Anyway, this got me thinking, it's not like humans are great with mirrors either. I mean how often do we look at ourselves in the mirror and have a hard time recognizing what is there? And what does a mirror really show us anyway? How many hours do we spend battling it out with the mirror, trying to get past those flaws that scream at us or trying to envision what other people see when they look at us? Perhaps the human issue with mirrors isn't what we don't see in them, but that we try to see TOO much. Maybe it would give us a few smart (and confidence) points if we understood that a mirror shows us JUST a reflection of our physical selves and not some deep embodiment of who we are as people.

Just a thought. I'll post the lyrics to this old Caedmon's Call song I used to listen to all the time, I believe they are quite fitting:

Who are you that lies when you stare in my face
Telling me that I’m just a trace of the person I once was
Cause I just can't tell if you're telling the truth or a lie
On you I just can't rely
After all you're just a piece of glass

Who are you that lies when you stare in my face
Telling me that I’m just a trace of the person I once was
Cause we're not the same, you're just a picture of me
You’re gone as soon as I leave; you've lived my life for me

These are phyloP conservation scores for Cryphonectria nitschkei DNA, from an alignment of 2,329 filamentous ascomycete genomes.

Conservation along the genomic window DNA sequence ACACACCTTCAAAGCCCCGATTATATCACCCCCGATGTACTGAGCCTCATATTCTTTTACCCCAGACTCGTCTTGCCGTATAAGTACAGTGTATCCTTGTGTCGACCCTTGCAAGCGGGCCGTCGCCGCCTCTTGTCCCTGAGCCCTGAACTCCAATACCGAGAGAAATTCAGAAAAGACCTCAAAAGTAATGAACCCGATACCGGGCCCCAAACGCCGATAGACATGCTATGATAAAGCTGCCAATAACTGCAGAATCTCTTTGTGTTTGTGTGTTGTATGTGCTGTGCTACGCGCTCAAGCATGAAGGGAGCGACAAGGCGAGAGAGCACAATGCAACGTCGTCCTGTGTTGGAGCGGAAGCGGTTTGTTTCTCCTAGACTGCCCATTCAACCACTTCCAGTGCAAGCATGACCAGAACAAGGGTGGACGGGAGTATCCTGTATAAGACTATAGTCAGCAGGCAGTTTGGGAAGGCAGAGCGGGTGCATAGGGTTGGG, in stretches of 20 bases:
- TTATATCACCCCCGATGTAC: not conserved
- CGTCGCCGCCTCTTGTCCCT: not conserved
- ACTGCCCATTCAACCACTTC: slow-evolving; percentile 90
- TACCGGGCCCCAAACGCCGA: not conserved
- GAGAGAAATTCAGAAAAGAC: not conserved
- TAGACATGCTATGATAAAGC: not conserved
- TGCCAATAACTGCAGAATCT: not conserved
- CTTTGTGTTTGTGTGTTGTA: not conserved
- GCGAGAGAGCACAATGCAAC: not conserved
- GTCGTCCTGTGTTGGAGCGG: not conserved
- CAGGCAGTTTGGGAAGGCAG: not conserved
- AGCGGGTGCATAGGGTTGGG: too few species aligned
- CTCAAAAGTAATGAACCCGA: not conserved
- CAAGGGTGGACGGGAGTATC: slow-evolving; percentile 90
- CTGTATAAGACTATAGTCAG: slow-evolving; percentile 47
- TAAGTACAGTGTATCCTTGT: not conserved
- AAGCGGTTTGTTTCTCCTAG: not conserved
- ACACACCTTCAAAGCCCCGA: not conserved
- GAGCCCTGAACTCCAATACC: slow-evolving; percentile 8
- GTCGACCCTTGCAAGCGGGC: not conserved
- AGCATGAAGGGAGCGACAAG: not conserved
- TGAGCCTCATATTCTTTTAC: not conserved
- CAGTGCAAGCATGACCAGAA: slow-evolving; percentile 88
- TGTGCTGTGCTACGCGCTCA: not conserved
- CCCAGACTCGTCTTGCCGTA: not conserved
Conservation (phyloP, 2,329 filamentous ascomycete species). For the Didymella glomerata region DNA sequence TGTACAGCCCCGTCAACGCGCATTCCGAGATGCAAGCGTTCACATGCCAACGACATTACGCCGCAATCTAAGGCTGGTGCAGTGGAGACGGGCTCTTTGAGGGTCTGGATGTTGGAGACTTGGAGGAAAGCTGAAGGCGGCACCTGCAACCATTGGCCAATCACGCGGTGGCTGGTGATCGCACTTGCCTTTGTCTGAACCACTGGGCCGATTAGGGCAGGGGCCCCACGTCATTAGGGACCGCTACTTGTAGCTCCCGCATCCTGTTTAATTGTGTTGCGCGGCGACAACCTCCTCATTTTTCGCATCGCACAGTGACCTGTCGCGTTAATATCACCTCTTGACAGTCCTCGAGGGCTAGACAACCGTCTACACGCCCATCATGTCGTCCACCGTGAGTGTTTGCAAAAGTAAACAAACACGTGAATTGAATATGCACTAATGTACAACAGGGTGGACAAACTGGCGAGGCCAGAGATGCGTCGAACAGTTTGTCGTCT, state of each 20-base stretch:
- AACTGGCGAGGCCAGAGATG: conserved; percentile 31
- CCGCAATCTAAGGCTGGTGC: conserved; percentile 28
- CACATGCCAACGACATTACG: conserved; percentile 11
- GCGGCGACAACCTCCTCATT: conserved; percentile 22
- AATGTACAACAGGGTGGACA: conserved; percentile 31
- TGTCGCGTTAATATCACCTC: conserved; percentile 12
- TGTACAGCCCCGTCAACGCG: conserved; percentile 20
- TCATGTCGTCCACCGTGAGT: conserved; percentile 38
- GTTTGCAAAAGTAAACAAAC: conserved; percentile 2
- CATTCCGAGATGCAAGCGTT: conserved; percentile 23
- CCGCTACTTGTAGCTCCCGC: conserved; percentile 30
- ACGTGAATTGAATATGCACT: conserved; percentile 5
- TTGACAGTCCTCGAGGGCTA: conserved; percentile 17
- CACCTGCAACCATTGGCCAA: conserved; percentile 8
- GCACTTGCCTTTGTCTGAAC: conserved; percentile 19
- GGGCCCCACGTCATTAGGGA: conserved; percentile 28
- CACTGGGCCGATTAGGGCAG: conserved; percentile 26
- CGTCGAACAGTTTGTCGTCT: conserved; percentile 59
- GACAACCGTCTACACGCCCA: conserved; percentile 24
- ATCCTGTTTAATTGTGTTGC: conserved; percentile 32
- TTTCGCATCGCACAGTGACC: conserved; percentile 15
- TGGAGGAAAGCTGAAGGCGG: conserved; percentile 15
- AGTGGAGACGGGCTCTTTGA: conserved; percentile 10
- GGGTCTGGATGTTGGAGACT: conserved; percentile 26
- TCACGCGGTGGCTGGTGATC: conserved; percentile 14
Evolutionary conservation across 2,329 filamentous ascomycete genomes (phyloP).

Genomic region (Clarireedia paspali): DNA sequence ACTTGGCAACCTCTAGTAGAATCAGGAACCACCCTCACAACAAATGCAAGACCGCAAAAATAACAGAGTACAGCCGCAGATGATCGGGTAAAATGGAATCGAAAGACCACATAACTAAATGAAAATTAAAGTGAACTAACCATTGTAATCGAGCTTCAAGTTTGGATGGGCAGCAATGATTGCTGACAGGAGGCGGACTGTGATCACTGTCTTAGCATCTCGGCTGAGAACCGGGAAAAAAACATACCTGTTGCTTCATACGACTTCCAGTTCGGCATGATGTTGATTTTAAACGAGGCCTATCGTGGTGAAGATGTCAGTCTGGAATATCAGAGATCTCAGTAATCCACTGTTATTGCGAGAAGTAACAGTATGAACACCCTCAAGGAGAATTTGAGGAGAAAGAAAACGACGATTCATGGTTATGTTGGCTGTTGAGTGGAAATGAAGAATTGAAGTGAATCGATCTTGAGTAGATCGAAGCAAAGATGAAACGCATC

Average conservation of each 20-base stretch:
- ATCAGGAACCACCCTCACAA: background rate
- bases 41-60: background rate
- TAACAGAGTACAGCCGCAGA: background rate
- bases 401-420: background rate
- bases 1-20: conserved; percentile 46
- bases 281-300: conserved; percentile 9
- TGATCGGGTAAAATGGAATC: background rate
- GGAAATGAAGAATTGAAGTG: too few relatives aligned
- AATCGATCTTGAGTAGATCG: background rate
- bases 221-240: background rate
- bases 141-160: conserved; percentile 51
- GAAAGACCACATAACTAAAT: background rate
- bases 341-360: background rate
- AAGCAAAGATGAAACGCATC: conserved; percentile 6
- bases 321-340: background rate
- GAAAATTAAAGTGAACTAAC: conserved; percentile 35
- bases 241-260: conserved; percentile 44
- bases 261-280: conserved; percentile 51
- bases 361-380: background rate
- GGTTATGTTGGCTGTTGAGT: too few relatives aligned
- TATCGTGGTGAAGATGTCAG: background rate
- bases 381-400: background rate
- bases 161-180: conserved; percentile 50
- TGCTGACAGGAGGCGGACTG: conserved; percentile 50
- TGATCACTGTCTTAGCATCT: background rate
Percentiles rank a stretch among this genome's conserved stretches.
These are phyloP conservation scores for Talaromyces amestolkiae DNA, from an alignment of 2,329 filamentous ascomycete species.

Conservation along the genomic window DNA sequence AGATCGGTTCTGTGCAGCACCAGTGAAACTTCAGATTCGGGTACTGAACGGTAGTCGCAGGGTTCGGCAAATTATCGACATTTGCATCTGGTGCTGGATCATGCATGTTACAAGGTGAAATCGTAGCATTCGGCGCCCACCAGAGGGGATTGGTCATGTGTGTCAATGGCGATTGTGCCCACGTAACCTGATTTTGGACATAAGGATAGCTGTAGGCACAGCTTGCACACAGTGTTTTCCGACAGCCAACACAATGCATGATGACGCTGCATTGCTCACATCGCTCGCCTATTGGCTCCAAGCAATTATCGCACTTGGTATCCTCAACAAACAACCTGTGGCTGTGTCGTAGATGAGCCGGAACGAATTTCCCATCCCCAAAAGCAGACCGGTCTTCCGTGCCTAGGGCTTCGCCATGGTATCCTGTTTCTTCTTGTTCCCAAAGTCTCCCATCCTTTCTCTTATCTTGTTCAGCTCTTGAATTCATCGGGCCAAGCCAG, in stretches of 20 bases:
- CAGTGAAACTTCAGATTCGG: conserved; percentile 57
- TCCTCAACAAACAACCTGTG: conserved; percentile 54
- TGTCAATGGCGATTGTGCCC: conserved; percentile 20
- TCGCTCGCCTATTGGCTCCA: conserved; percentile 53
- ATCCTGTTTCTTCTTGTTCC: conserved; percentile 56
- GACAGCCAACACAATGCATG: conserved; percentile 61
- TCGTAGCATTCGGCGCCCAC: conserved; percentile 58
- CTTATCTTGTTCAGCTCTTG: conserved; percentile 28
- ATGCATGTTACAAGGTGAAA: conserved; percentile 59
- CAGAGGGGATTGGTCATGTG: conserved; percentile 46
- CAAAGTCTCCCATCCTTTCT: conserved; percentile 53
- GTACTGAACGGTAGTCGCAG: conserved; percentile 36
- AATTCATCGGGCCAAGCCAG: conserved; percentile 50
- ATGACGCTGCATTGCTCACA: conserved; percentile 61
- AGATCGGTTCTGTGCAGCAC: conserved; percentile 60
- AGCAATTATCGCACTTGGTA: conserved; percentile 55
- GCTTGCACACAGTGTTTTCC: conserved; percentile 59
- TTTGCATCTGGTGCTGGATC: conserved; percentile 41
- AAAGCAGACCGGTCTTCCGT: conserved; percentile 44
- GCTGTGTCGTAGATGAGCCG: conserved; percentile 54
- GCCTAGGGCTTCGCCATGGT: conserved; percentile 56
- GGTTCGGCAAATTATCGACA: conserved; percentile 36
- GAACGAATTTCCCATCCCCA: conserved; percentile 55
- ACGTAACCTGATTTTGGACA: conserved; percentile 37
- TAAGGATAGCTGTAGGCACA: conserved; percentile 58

And you're no more than a piece of glass
You're no more than just a piece of glass

May your reflection smile back at you this time around!

The shoes I wear, you don't own a pair...
Hello world,

Currently laughing at my husband's Lil Wayne impressions, and my dog's reaction to said Lil Wayne impressions...

Today was one of those days: didn't want to get up, nothing to wear, bad hair, not prepared enough for class, wild, disrespectful kids...the list goes on! My skin just didn't feel like it fit quite right (not to sound too Buffalo Bill) and I was downright monster-ly there for a while as I wondered whether I was completely unsuited to be a teacher at all. Naturally, I drove right home to push my negative energy and grump vibes right onto the one I love most, but as usual, his resiliency and good nature shone through to a victory over Team Ill Kerri. All it took was a good idea on how I could reward well behaved classes (what I like to do!) as opposed to punishing them (what I hate doing!) to put a smile on my face and get me excited about another day ahead to spend with those hellion teenagers.